We bounced along, and John talked about his early days working on sonar, back in the 1970s. He recalled slapping crude time-depth recorders made from kitchen timers on fin whales. “We were trying to infer the effects of sonar from the dive patterns of a single whale,” he said. “And we weren’t even sure that the whale could hear the sonar.” It was a crazy, almost desperate time. Everyone was groping in the dark.
We had been running fast for a while when John slowed the boat. “Oh, look at that,” he said. “Company.” By then, my glasses were so spattered I could barely see, but I could hear: the plosive breathing of what sounded like several large whales.
“Looks like a blue and four or five fins,” John said as I scrambled up to the heaving bow platform. The lone blue whale was a few hundred yards away, but the fin whales were clustered very near, feeding. I followed their progress by watching for the oil-slick-like impressions, called fluke prints, left behind whenever they pumped their tails. A whale would breathe and dive, and calm patches of water would bloom in its wake, as if the whale were somehow soothing the sea.
Then a juvenile fin whale broke away and swam toward us with mysterious intent. It circled the boat slowly and deliberately, and then turned and made straight for us. I worried it might ram us, but when it was thirty feet away it evacuated its lungs in a geyser of spray and slid into the water.
“It’s going under us now,” John said mildly, and I leaned as far out as I could over the bow platform, frantic to see the young whale, a “mere” fifty feet long, swimming beneath the bow, perhaps six or eight feet away. As it passed — it seemed to pass forever — it was so close that I could make out every detail of its radiant body: the tapered head, the blowholes clamped shut, the dark-light flesh of its flippers, the flex of its back, its sharp dorsal fin, the power of its tail. If I had fallen overboard, which I was dangerously close to doing — which in a secret way I wanted to do, what an “accident” that would have been—I might have landed on its back. That the sea could hold such things, at once so near and so far away.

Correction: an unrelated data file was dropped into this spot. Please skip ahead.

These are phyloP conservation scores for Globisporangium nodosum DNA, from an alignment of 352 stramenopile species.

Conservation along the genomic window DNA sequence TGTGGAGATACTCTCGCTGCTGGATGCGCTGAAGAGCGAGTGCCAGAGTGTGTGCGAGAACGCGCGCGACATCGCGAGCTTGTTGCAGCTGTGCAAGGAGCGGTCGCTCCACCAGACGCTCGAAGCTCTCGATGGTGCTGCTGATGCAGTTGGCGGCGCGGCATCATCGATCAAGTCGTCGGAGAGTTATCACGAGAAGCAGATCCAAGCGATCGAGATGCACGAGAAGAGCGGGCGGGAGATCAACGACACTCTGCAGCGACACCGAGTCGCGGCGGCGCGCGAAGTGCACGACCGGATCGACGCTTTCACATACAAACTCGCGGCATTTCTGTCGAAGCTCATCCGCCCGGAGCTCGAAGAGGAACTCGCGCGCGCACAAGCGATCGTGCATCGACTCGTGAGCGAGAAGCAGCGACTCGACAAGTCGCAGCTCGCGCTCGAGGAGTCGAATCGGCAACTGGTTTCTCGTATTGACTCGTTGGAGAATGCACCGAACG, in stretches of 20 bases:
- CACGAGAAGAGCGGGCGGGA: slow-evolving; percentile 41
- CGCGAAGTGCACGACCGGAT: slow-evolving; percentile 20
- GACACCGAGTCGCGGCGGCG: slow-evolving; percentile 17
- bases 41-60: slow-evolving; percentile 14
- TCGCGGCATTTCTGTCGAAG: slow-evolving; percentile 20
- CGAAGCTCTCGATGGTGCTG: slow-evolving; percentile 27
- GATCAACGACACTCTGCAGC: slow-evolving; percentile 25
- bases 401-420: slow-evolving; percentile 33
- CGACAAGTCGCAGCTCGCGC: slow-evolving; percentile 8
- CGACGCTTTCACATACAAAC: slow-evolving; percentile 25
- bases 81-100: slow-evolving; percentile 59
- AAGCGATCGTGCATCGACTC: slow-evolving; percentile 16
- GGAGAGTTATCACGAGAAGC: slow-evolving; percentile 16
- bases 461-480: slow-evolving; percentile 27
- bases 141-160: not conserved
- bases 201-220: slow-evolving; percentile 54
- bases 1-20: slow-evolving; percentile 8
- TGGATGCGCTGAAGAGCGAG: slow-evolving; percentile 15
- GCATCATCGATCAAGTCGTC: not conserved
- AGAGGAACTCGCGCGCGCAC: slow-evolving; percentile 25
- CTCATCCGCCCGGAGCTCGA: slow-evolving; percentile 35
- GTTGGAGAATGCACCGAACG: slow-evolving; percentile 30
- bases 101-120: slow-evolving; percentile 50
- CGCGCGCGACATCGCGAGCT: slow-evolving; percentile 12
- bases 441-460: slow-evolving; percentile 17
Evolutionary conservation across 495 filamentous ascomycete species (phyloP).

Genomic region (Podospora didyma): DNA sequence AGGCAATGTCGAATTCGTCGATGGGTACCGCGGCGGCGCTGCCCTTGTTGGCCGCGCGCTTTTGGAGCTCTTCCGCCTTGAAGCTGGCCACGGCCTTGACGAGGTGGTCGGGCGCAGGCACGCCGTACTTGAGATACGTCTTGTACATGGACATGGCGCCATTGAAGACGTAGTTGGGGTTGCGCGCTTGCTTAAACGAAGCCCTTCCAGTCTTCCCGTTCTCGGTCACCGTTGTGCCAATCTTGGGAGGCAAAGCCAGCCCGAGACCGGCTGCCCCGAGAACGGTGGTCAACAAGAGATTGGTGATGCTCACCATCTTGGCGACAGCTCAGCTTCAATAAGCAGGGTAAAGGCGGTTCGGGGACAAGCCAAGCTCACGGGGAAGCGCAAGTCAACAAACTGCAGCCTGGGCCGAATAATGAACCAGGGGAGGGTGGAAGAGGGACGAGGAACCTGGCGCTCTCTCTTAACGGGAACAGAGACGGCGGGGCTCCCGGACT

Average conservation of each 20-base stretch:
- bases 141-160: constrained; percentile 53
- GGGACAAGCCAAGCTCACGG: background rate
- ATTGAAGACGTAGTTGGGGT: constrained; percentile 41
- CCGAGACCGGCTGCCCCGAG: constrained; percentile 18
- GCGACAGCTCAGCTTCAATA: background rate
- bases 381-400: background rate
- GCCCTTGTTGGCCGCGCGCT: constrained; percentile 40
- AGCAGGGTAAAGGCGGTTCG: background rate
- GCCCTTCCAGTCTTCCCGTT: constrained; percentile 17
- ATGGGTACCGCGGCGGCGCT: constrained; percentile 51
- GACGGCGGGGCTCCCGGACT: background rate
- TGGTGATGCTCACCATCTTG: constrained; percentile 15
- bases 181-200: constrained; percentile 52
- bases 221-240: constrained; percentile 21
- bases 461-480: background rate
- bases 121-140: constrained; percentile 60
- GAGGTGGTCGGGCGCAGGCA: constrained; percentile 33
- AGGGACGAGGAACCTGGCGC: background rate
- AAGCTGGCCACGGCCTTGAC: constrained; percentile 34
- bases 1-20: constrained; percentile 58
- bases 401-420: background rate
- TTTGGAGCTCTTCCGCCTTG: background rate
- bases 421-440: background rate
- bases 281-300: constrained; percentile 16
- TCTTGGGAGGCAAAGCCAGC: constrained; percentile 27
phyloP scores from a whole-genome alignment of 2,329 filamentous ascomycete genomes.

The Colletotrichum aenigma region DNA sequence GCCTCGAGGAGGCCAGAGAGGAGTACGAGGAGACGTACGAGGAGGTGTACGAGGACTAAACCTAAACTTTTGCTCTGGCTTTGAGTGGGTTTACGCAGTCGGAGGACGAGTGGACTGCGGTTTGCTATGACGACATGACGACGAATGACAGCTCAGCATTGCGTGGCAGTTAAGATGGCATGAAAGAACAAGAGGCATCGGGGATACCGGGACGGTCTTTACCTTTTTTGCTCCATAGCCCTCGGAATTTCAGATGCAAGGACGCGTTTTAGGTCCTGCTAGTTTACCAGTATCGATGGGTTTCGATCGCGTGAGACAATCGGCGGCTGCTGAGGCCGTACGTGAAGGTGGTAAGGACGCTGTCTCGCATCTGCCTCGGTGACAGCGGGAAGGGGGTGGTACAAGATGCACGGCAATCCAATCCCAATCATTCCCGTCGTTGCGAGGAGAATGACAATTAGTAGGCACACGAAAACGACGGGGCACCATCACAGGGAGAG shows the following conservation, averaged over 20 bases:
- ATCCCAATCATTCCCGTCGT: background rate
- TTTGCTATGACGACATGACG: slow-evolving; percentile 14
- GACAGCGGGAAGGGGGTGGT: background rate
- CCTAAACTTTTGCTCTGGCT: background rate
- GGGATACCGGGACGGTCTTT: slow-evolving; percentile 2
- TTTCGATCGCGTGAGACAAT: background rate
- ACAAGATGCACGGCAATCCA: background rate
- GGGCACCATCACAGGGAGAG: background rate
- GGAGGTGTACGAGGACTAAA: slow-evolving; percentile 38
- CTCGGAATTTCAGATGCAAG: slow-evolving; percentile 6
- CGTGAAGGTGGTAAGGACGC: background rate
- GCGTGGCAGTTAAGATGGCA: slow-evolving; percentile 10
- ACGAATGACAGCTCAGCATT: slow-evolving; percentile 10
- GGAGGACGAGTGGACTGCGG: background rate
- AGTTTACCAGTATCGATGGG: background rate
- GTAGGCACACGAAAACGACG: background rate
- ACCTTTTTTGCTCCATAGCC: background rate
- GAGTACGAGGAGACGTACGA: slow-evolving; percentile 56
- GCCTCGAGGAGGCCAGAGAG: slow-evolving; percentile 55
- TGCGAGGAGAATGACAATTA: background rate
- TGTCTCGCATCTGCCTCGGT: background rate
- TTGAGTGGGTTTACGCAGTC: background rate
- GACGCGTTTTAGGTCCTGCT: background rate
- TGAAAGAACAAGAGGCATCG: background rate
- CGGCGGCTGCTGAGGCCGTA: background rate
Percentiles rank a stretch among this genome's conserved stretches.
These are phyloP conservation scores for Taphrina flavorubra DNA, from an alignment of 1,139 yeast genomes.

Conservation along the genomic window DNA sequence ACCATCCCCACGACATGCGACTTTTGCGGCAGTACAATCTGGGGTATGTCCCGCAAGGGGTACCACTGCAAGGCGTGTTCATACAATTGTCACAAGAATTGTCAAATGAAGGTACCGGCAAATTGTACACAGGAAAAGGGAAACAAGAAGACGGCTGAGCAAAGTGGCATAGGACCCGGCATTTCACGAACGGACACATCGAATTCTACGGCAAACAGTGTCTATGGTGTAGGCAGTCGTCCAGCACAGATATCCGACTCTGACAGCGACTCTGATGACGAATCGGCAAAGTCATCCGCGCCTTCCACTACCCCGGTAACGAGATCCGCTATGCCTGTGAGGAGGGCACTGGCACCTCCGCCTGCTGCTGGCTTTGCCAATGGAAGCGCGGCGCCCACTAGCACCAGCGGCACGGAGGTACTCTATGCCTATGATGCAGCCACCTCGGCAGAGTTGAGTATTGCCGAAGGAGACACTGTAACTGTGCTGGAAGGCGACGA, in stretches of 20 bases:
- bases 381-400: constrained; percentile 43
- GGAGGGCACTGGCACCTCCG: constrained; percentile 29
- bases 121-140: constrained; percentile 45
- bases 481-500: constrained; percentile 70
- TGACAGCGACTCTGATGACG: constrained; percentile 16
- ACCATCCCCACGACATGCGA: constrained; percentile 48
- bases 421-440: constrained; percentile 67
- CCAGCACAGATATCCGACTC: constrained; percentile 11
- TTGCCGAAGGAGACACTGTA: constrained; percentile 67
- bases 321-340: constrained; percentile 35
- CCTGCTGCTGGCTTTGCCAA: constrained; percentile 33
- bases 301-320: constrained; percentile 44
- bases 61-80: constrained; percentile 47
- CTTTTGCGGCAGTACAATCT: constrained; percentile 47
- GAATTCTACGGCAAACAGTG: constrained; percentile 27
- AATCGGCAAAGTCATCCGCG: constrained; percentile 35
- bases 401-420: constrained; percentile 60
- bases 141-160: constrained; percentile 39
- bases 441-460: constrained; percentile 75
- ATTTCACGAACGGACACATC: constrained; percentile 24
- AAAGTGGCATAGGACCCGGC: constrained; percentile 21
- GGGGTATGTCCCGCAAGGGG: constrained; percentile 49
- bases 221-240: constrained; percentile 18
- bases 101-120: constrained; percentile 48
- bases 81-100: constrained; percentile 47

Once past us, the whale surfaced and swam off to rejoin its group. John noted the sinking sun. If we were to get back to Long Beach before dark, we had to get moving. As the Ziphid bounded toward the coast, I asked what the behavior meant. “I’m not sure,” John said. “Juveniles just do that sometimes.” He didn’t know whether it was out of curiosity, or youthful piss and vinegar, but whatever it was, such impulses would be drummed out of the young whale by the time it reached adulthood.
The sun was almost level with the horizon. Nary a beaked whale to be seen. John pressed the throttle forward as far as it would go. The Ziphid flew, and I closed my eyes against the stinging spray and warm whip of wind. Against the roar of the engine, I thought of that space peculiar to natural history, where what is formally known about an animal blurs with what is informally felt, and knowledge can become something like grace. Left to their private lives, John had said earlier, even the most common animals can still surprise us. Probably I already knew that. But it was nice to be reminded.
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Eric Wagner lives in Seattle with his wife and daughter. His writing has appeared in High Country News, Scientific American, Smithsonian, Audubon, Slate and elsewhere.
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Originally published in Orion magazine, July/August 2015. Subscribe or sign up for a free trial issue.